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UNG seeks expansion of language abroad studies
Program to continue despite concerns about terrorism in Europe
John Wilson, associate vice president of international programs at University of North Georgia, said the school has about 350 students go abroad each year.

To sign up for study abroad

* Website:

* Click on: FLSA abroad page

* Deadline: May 1

A language-study abroad program for high school students is expanding at the University of North Georgia. And all of this is happening even as university officials pore over documents and exchange information with European officials about potential safety risks because of the terrorist attacks in Brussels in March and Paris in November.

UNG offers instruction in eight languages during the summer for high school students, and the school started a three-week program in Germany in 2015. The same instruction is being offered in France this summer, but not enough students have signed up for it yet.

The Foreign Service Language Academy at UNG has provided three-week camps – one each in June and July – for six years at the Dahlonega campus. Languages offered are Arabic, Chinese, Russian, Korean, German, Japanese, Cherokee and Portuguese.

John Wilson, associate vice president of international programs at UNG, said the school has about 350 students go abroad each year, but he said the FLSA is a bit different because of the age of the students.

Students must be at least 16 and in their third year of studying the language – German or French. They also must be dual enrolled in UNG and their high school.

They receive college and high school credit when they participate in FLSA abroad, Wilson said. The language camps during the summer do not require dual enrollment, Wilson said.

Ten students went to Germany in 2015, Wilson said, and “it was really a successful program.” He said another group will go to Germany this summer.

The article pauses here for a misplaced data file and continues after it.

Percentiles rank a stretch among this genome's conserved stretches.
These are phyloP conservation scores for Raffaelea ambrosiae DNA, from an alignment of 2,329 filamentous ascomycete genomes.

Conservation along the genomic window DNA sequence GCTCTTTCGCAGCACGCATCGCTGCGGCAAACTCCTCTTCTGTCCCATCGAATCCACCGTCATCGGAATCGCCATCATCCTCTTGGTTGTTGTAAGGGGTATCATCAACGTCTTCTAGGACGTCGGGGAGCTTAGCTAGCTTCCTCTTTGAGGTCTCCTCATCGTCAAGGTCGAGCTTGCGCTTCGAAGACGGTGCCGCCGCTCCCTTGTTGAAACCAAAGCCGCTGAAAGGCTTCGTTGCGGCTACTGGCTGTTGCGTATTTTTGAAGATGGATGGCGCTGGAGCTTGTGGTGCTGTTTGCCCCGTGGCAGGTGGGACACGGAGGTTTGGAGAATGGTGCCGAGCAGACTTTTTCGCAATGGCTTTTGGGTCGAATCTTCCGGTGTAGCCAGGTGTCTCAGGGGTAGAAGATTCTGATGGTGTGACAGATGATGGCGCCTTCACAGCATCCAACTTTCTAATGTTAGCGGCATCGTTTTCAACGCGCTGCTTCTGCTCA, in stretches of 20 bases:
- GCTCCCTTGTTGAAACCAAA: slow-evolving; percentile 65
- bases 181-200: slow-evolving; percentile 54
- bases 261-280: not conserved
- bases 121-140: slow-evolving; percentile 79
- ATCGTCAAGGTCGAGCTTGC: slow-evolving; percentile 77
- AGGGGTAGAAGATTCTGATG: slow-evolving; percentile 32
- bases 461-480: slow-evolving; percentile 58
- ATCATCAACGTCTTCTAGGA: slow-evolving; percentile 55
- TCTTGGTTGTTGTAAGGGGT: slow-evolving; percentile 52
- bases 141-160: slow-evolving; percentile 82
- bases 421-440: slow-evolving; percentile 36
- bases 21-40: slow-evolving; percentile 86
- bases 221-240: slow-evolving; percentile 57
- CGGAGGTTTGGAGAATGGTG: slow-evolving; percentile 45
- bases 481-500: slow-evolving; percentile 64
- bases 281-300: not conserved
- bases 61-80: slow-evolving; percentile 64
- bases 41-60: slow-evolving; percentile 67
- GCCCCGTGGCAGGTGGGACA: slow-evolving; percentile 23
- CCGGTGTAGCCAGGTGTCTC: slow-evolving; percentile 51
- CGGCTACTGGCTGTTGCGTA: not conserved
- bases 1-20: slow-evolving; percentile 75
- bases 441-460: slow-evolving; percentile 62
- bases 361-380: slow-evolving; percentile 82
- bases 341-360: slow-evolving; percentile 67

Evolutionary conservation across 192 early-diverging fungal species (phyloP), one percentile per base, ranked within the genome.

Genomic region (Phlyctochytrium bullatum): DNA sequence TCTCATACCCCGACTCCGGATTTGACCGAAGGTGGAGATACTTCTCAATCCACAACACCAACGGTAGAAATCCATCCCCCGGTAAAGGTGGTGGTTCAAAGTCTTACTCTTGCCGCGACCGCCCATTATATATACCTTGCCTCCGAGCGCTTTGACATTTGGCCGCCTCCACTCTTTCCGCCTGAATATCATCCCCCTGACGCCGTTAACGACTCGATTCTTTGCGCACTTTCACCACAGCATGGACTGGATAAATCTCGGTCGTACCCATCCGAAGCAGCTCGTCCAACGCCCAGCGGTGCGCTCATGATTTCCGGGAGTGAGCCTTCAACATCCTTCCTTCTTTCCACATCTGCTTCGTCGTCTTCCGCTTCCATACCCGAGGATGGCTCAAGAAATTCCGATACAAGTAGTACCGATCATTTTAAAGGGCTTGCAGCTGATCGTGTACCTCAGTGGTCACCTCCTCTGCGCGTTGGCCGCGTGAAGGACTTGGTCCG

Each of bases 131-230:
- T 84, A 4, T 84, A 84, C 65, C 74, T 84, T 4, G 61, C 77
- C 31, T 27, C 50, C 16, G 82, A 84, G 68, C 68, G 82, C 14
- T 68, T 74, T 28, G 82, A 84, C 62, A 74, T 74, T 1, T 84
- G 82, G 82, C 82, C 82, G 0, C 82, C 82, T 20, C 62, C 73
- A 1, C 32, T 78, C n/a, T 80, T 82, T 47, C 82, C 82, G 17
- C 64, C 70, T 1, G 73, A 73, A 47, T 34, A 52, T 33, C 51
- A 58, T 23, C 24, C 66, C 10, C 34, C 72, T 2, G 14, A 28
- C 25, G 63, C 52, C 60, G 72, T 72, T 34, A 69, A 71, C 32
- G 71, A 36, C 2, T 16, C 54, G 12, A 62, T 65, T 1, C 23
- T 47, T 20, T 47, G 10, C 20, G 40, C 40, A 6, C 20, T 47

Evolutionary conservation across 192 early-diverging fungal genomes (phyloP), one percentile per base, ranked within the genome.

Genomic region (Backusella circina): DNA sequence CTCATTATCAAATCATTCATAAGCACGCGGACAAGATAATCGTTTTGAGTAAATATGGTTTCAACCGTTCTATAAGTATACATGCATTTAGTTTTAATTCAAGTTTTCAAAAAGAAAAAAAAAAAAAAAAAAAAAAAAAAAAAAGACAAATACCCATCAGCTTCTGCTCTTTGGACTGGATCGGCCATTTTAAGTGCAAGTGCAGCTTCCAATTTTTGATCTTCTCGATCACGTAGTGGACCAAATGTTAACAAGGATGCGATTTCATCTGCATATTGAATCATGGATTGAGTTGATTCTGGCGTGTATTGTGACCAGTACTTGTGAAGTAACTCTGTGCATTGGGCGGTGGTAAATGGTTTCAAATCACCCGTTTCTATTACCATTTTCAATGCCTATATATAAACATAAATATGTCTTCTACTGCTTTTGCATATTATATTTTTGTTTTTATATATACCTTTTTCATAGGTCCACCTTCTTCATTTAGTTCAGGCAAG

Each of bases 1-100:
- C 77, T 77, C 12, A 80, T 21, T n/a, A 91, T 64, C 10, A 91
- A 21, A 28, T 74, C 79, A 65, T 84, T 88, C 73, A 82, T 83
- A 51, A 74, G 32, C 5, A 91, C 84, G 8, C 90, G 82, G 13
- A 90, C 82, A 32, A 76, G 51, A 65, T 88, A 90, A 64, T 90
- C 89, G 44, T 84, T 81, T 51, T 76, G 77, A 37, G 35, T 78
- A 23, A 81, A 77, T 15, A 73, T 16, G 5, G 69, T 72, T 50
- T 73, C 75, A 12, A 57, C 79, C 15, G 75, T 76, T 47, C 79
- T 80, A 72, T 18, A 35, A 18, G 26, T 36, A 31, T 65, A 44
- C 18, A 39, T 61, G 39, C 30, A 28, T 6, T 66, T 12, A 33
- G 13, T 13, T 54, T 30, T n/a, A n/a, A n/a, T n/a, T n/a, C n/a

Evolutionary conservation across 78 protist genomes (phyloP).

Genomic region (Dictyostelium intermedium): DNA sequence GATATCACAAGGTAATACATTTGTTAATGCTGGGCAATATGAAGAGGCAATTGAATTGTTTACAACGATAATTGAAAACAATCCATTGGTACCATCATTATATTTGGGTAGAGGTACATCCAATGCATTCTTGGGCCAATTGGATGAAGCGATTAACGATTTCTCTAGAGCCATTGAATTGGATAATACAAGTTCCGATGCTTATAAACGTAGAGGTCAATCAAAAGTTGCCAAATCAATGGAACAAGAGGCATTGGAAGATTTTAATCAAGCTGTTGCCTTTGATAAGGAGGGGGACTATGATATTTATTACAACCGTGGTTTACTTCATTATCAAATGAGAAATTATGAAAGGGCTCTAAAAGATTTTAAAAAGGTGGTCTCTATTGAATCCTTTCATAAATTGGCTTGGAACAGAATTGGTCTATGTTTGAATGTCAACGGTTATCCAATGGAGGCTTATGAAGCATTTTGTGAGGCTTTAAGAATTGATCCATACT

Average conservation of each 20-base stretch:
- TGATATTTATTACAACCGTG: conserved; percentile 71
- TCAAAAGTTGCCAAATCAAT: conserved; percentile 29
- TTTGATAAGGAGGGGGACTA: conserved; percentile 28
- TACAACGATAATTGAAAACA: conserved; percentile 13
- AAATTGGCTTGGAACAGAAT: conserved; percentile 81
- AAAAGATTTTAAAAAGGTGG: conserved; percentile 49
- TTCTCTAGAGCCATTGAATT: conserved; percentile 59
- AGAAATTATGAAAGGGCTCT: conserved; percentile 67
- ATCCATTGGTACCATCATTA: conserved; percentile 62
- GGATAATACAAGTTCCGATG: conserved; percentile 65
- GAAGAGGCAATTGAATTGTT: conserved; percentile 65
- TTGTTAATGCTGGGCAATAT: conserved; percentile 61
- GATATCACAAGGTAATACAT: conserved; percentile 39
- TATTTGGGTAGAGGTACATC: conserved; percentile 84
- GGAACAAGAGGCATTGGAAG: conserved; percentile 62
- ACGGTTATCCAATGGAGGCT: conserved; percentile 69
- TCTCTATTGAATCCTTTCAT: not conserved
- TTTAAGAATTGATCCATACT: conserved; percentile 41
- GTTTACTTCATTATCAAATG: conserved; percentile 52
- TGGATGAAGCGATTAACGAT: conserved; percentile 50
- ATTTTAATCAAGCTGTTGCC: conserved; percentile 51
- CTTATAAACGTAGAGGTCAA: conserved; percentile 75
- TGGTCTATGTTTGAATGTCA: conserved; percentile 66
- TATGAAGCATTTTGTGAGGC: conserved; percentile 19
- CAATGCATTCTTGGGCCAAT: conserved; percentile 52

The first deadline for signing up was Friday. The final deadline for the France program is May 1.

Wilson said terrorism fears have “impacted that program – we’ve had a lot of calls about it. In general, it always seems to come back to ‘is it going to be safe?’”

“Security is the primary concern in any study abroad program,” Wilson said.

He noted students stay in homes of families in the host country, and the university that UNG works with in Europe checks out the families.

He said he talks with his counterparts at the university – in France this year, it would be in Angers, about an hour southwest of Paris, at the Catholic University of the West.

Consultations are held regularly with the international office of the Georgia Board of Regents, he said. Wilson checks information from the U.S. State Department and Army institutions in the area.

He noted the study abroad programs are naturals for cadets because cultural history and traditions are part of the courses.

He said the university would like to have study-abroad programs for each of the languages. However, Wilson noted some countries “are difficult” – such as Arabic-speaking ones.

“There’s certainly more of an awareness” because of the terrorist attacks, Wilson said. But, he added, he would argue “more not less” programs for sending students abroad is “the way ahead” because it exposes everyone to different cultures and promotes more understanding.

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